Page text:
Fatal Arson Conviction in Pennsylvania Chucked

     (CN) – New science about a fatal 1989 fire exonerates a man convicted of killing his mentally ill daughter, the Third Circuit ruled, affirming habeas relief.
     The fire in question engulfed a cabin in Monroe County, Pa., where Han Tak Lee and his daughter, Ji Yun Lee, were staying for a religious retreat.
     Ji Yun Lee’s mental illness had given her suicidal and homicidal ideation throughout her life, according to the ruling.
     Before the Lees went to Pennsylvania, police officers had observed the daughter in a manic state at their New York home, unharmed but arguing with family members who were urging her to take her medications, according to the ruling.
     The court said Ji Yun Lee’s erratic behavior continued at the retreat. In the hours before the late-night fire, the woman jumped into a body of water and later had to be physically restrained.
     Han Tak Lee escaped the burning cabin where his daughter died, but was soon charged and convicted of arson and murder based on fire-science and gas-chromatography evidence.
     Lee was sentenced to life in prison without parole, but the Superior Court later remanded the case for an evidentiary hearing.
     Though a panel of the Third Circuit would later conclude that the evidence uncovered in this hearing “provided ample reason to question the reliability of the arson investigation,” the trial court nevertheless rejected Lee’s claim that his daughter had killed herself.
     Lee’s appeals remained unsuccessful, with one pro se challenge kept pending for six years without the state ever responding to it.
     A federal habeas petition from Lee followed a similar trajectory, but the Third Circuit found in 2012 that the Middle District of Pennsylvania had mishandled his due-process claim.
     On the heels of an evidentiary hearing, U.S. Magistrate Judge Martin Carlson ordered Lee retried or released within four months of Aug. 8, 2014.
     The Third Circuit affirmed Wednesday, tossing aside the commonwealth’s claim that “tiny” hemorrhages in Ji Yun’s neck, smoke deposits in her windpipe, and elevated carbon monoxide levels showed that she had been strangled before the fire started.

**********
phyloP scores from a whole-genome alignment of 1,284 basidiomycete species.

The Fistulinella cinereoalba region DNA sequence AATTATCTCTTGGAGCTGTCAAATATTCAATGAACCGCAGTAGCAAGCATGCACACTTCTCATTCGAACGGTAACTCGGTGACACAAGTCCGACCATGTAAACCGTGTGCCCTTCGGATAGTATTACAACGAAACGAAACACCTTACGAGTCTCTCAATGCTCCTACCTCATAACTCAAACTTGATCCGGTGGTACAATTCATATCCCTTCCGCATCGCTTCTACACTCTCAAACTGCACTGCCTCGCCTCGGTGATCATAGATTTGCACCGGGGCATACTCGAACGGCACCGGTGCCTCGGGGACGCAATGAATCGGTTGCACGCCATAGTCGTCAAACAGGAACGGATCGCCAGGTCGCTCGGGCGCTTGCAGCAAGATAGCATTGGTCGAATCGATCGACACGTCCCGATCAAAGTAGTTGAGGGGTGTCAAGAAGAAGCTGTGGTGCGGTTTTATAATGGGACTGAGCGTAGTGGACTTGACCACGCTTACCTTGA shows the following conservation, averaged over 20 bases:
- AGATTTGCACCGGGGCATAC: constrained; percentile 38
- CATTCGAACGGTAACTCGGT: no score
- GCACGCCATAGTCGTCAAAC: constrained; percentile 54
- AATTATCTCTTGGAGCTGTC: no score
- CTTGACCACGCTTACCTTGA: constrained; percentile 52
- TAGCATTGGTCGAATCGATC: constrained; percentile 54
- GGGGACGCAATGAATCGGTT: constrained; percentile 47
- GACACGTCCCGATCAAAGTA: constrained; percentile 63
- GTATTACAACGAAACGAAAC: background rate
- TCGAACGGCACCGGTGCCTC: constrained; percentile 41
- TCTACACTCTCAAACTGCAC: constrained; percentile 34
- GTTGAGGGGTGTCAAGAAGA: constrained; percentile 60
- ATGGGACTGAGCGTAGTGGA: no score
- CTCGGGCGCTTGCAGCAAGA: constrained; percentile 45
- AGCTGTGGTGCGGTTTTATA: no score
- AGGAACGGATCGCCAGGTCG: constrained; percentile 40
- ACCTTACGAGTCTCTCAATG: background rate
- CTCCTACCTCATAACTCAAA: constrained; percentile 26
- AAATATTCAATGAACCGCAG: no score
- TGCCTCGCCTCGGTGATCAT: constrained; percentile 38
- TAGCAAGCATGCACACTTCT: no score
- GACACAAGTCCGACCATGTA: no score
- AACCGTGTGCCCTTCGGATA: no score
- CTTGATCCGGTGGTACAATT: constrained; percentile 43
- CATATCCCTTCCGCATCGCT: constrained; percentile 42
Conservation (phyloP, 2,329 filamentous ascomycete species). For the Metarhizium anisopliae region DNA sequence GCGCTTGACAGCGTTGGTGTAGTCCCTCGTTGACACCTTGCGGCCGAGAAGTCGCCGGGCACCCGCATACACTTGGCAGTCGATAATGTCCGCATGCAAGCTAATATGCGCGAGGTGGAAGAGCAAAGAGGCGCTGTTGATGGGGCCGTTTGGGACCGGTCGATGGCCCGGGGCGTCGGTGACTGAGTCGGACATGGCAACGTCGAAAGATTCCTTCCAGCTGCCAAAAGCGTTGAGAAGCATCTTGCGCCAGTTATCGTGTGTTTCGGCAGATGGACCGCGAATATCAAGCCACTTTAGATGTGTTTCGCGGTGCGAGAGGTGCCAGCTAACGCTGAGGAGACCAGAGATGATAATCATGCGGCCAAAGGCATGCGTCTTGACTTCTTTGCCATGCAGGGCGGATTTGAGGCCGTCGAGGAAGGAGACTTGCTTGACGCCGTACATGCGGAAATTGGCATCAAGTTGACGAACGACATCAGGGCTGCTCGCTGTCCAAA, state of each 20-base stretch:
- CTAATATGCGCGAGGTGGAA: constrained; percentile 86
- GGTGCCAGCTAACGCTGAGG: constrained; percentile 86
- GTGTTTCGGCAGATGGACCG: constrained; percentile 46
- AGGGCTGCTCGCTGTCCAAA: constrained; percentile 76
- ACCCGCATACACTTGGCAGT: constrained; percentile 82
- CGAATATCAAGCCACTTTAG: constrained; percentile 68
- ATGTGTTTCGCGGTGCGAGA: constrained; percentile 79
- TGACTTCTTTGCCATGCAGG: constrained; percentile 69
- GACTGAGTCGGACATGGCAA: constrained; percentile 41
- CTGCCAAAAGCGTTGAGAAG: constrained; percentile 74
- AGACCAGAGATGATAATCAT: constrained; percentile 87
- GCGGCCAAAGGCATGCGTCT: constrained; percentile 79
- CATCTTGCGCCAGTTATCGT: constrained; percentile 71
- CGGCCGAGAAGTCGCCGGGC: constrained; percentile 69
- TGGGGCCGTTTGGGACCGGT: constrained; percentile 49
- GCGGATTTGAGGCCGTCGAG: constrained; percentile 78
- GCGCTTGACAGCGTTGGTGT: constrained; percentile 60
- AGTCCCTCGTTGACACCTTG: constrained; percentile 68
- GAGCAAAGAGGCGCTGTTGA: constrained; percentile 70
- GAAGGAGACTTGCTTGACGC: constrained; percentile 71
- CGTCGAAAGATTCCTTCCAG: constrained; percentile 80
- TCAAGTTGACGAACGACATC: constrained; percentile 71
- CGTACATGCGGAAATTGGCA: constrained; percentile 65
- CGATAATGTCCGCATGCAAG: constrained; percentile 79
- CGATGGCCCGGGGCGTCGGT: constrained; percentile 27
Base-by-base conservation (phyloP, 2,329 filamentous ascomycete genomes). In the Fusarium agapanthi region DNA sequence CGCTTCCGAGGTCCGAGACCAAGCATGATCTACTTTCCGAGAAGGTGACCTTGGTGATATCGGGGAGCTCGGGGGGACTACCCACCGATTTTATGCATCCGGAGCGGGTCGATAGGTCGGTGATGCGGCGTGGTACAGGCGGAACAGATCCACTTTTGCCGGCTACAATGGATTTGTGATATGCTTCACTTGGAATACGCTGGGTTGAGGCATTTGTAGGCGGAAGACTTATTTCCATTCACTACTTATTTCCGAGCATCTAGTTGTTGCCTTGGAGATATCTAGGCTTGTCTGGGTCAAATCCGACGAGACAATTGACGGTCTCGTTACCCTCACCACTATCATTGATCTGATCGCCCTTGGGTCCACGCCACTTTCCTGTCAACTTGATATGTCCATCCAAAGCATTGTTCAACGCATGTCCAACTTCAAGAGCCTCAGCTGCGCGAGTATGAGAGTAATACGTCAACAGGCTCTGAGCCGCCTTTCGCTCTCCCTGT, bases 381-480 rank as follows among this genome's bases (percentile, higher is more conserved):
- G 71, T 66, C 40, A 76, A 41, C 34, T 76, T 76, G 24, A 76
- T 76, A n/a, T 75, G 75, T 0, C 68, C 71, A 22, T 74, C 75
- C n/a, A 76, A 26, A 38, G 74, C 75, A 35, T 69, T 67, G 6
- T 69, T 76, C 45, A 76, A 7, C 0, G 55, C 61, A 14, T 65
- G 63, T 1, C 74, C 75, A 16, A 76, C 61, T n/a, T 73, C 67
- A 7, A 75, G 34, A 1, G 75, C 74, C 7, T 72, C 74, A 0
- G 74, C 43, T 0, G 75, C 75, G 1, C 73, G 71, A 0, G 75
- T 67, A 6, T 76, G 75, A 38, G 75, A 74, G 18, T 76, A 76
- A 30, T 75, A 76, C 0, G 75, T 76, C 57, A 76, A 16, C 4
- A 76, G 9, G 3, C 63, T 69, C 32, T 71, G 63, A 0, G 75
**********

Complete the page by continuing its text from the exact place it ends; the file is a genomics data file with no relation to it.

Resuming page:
“As Magistrate Judge Carlson noted, this inference was weak,” Judge Thomas Ambro wrote for the three-judge panel.
     Both Monroe County coroner Robert Allen and forensic pathologist Isidore Mihalikis “acknowledged that the autopsy results were consistent with Ji Yun dying by a flashover rather than strangulation,” the ruling continues, using the technical term for a sudden engulfment of the room.
     The “determination that Ji Yun died by homicide was almost certainly colored by the now-debunked fire-science evidence,” Ambro added.
     The Philadelphia-based panel also rejected the claim that Lee had been inconsistent in his account of what happened.
     “Most of the ‘inconsistencies’ identified by the commonwealth are better characterized as minor details mentioned on some occasions and omitted on others,” Ambro wrote.
     The judge later added: “The district court characterized these discrepancies as ‘minor,’ noting that they could be explained by errors in translation from Korean to English.”     
     Lee’s attorney noted in an interview that Lee has been out of prison for the last year, on a recognizance bond pending the appeal by prosecutors.
     “Given the failure of that appeal, he should be released entirely, even from the bail, within a few weeks,” attorney Peter Goldberger said. “We sincerely hope that this solid decision of the Court of Appeals, upholding two very strong opinions by the magistrate judge and the district judge in the District Court, will finally mark the end of this case. There is no basis that I can see for any further proceedings of any kind, other than to make Mr. Lee’s release from his unjust conviction final and absolute.”
     Representatives for the commonwealth have not returned a request for comment.

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